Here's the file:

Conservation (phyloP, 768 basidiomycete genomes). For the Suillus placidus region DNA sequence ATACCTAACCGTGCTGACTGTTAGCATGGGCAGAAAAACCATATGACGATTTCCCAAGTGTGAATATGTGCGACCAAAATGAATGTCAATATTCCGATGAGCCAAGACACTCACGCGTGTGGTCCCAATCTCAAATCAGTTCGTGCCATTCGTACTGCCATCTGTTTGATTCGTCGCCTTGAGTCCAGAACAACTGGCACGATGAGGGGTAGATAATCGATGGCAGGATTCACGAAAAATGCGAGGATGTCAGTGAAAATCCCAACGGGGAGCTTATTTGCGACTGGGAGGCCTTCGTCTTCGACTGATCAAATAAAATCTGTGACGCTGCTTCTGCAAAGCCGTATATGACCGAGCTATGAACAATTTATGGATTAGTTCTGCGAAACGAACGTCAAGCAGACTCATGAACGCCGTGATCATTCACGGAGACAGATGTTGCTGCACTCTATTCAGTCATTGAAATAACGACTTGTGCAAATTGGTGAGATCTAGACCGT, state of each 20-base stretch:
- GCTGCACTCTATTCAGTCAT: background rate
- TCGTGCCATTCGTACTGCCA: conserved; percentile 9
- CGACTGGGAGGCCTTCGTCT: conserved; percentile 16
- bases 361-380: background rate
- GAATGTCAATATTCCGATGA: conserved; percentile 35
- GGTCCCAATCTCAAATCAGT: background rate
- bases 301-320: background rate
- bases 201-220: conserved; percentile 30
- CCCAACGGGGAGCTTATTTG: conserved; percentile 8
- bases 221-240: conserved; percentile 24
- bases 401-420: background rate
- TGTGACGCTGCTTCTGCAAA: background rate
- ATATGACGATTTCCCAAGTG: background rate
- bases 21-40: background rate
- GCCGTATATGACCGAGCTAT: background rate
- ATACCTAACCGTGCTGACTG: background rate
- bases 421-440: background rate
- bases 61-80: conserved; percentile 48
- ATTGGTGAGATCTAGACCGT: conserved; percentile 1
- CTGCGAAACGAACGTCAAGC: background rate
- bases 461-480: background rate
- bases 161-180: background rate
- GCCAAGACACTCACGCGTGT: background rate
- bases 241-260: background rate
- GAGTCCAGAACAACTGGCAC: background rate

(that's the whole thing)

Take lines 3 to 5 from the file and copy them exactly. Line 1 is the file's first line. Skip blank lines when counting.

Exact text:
- TCGTGCCATTCGTACTGCCA: conserved; percentile 9
- CGACTGGGAGGCCTTCGTCT: conserved; percentile 16
- bases 361-380: background rate